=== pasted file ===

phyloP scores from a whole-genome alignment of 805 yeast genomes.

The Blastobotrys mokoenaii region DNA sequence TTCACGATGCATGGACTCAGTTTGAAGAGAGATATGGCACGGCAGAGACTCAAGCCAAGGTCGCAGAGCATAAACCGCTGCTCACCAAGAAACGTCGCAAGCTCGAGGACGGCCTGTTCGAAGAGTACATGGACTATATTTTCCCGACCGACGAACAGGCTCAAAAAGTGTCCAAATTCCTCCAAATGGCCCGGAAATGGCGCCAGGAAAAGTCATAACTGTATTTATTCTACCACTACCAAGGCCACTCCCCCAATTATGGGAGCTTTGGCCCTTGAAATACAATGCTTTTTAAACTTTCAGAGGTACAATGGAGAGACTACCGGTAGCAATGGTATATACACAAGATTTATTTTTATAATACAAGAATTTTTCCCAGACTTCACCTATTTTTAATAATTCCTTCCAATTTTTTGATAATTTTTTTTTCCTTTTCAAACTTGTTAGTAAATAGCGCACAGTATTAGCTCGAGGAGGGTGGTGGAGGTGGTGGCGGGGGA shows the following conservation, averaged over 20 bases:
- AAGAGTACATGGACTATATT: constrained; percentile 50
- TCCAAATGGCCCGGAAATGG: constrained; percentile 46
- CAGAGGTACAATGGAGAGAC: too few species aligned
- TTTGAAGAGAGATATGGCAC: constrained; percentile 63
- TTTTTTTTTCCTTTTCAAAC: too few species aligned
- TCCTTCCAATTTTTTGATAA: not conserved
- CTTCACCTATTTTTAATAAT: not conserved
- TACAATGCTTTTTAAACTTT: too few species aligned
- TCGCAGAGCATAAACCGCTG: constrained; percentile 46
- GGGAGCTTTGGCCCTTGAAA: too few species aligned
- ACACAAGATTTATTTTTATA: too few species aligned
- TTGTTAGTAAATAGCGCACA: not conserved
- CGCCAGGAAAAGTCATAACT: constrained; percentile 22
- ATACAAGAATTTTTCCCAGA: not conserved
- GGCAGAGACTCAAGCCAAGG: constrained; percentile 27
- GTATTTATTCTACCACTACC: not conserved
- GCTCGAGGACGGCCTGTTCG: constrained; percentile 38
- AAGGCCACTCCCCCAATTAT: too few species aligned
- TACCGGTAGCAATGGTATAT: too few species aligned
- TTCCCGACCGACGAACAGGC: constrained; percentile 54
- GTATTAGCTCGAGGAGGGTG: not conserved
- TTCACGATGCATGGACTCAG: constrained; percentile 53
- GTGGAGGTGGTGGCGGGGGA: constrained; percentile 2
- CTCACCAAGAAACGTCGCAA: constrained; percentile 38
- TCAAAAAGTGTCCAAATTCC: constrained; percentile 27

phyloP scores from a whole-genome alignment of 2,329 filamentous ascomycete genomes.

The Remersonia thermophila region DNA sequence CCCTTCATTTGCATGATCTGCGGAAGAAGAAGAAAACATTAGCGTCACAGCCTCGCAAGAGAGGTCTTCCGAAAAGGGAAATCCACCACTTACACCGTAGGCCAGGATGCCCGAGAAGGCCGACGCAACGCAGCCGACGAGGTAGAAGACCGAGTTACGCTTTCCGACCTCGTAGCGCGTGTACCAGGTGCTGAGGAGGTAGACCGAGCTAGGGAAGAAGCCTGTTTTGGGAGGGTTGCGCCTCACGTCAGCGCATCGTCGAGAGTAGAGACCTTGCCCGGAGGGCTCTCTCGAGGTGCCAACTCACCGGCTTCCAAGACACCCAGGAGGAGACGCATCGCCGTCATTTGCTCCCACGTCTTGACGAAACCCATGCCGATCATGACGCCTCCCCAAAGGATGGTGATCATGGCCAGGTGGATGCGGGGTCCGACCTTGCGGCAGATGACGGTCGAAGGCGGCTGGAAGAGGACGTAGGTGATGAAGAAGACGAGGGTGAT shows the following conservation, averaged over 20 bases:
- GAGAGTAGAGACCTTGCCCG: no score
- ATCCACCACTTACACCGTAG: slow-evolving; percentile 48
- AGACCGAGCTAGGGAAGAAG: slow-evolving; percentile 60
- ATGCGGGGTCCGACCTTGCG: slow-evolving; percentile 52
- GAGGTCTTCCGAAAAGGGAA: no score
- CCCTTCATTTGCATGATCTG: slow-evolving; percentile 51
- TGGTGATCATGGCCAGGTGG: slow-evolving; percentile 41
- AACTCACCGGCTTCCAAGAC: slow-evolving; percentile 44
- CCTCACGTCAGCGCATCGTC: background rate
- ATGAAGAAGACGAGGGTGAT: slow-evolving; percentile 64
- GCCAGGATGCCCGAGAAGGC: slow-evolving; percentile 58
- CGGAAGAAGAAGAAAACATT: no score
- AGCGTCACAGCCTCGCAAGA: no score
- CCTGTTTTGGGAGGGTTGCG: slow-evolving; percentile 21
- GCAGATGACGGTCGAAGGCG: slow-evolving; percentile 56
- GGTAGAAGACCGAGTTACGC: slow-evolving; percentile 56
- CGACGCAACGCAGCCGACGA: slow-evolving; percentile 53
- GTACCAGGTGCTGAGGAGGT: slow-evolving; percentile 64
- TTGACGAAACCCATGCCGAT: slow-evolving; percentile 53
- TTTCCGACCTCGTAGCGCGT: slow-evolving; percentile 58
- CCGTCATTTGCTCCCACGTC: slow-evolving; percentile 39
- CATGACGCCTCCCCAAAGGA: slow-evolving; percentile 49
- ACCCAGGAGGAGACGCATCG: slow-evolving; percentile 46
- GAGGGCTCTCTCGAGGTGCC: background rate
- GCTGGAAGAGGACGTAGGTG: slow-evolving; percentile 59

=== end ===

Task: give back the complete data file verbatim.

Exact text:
phyloP scores from a whole-genome alignment of 805 yeast genomes.

The Blastobotrys mokoenaii region DNA sequence TTCACGATGCATGGACTCAGTTTGAAGAGAGATATGGCACGGCAGAGACTCAAGCCAAGGTCGCAGAGCATAAACCGCTGCTCACCAAGAAACGTCGCAAGCTCGAGGACGGCCTGTTCGAAGAGTACATGGACTATATTTTCCCGACCGACGAACAGGCTCAAAAAGTGTCCAAATTCCTCCAAATGGCCCGGAAATGGCGCCAGGAAAAGTCATAACTGTATTTATTCTACCACTACCAAGGCCACTCCCCCAATTATGGGAGCTTTGGCCCTTGAAATACAATGCTTTTTAAACTTTCAGAGGTACAATGGAGAGACTACCGGTAGCAATGGTATATACACAAGATTTATTTTTATAATACAAGAATTTTTCCCAGACTTCACCTATTTTTAATAATTCCTTCCAATTTTTTGATAATTTTTTTTTCCTTTTCAAACTTGTTAGTAAATAGCGCACAGTATTAGCTCGAGGAGGGTGGTGGAGGTGGTGGCGGGGGA shows the following conservation, averaged over 20 bases:
- AAGAGTACATGGACTATATT: constrained; percentile 50
- TCCAAATGGCCCGGAAATGG: constrained; percentile 46
- CAGAGGTACAATGGAGAGAC: too few species aligned
- TTTGAAGAGAGATATGGCAC: constrained; percentile 63
- TTTTTTTTTCCTTTTCAAAC: too few species aligned
- TCCTTCCAATTTTTTGATAA: not conserved
- CTTCACCTATTTTTAATAAT: not conserved
- TACAATGCTTTTTAAACTTT: too few species aligned
- TCGCAGAGCATAAACCGCTG: constrained; percentile 46
- GGGAGCTTTGGCCCTTGAAA: too few species aligned
- ACACAAGATTTATTTTTATA: too few species aligned
- TTGTTAGTAAATAGCGCACA: not conserved
- CGCCAGGAAAAGTCATAACT: constrained; percentile 22
- ATACAAGAATTTTTCCCAGA: not conserved
- GGCAGAGACTCAAGCCAAGG: constrained; percentile 27
- GTATTTATTCTACCACTACC: not conserved
- GCTCGAGGACGGCCTGTTCG: constrained; percentile 38
- AAGGCCACTCCCCCAATTAT: too few species aligned
- TACCGGTAGCAATGGTATAT: too few species aligned
- TTCCCGACCGACGAACAGGC: constrained; percentile 54
- GTATTAGCTCGAGGAGGGTG: not conserved
- TTCACGATGCATGGACTCAG: constrained; percentile 53
- GTGGAGGTGGTGGCGGGGGA: constrained; percentile 2
- CTCACCAAGAAACGTCGCAA: constrained; percentile 38
- TCAAAAAGTGTCCAAATTCC: constrained; percentile 27

phyloP scores from a whole-genome alignment of 2,329 filamentous ascomycete genomes.

The Remersonia thermophila region DNA sequence CCCTTCATTTGCATGATCTGCGGAAGAAGAAGAAAACATTAGCGTCACAGCCTCGCAAGAGAGGTCTTCCGAAAAGGGAAATCCACCACTTACACCGTAGGCCAGGATGCCCGAGAAGGCCGACGCAACGCAGCCGACGAGGTAGAAGACCGAGTTACGCTTTCCGACCTCGTAGCGCGTGTACCAGGTGCTGAGGAGGTAGACCGAGCTAGGGAAGAAGCCTGTTTTGGGAGGGTTGCGCCTCACGTCAGCGCATCGTCGAGAGTAGAGACCTTGCCCGGAGGGCTCTCTCGAGGTGCCAACTCACCGGCTTCCAAGACACCCAGGAGGAGACGCATCGCCGTCATTTGCTCCCACGTCTTGACGAAACCCATGCCGATCATGACGCCTCCCCAAAGGATGGTGATCATGGCCAGGTGGATGCGGGGTCCGACCTTGCGGCAGATGACGGTCGAAGGCGGCTGGAAGAGGACGTAGGTGATGAAGAAGACGAGGGTGAT shows the following conservation, averaged over 20 bases:
- GAGAGTAGAGACCTTGCCCG: no score
- ATCCACCACTTACACCGTAG: slow-evolving; percentile 48
- AGACCGAGCTAGGGAAGAAG: slow-evolving; percentile 60
- ATGCGGGGTCCGACCTTGCG: slow-evolving; percentile 52
- GAGGTCTTCCGAAAAGGGAA: no score
- CCCTTCATTTGCATGATCTG: slow-evolving; percentile 51
- TGGTGATCATGGCCAGGTGG: slow-evolving; percentile 41
- AACTCACCGGCTTCCAAGAC: slow-evolving; percentile 44
- CCTCACGTCAGCGCATCGTC: background rate
- ATGAAGAAGACGAGGGTGAT: slow-evolving; percentile 64
- GCCAGGATGCCCGAGAAGGC: slow-evolving; percentile 58
- CGGAAGAAGAAGAAAACATT: no score
- AGCGTCACAGCCTCGCAAGA: no score
- CCTGTTTTGGGAGGGTTGCG: slow-evolving; percentile 21
- GCAGATGACGGTCGAAGGCG: slow-evolving; percentile 56
- GGTAGAAGACCGAGTTACGC: slow-evolving; percentile 56
- CGACGCAACGCAGCCGACGA: slow-evolving; percentile 53
- GTACCAGGTGCTGAGGAGGT: slow-evolving; percentile 64
- TTGACGAAACCCATGCCGAT: slow-evolving; percentile 53
- TTTCCGACCTCGTAGCGCGT: slow-evolving; percentile 58
- CCGTCATTTGCTCCCACGTC: slow-evolving; percentile 39
- CATGACGCCTCCCCAAAGGA: slow-evolving; percentile 49
- ACCCAGGAGGAGACGCATCG: slow-evolving; percentile 46
- GAGGGCTCTCTCGAGGTGCC: background rate
- GCTGGAAGAGGACGTAGGTG: slow-evolving; percentile 59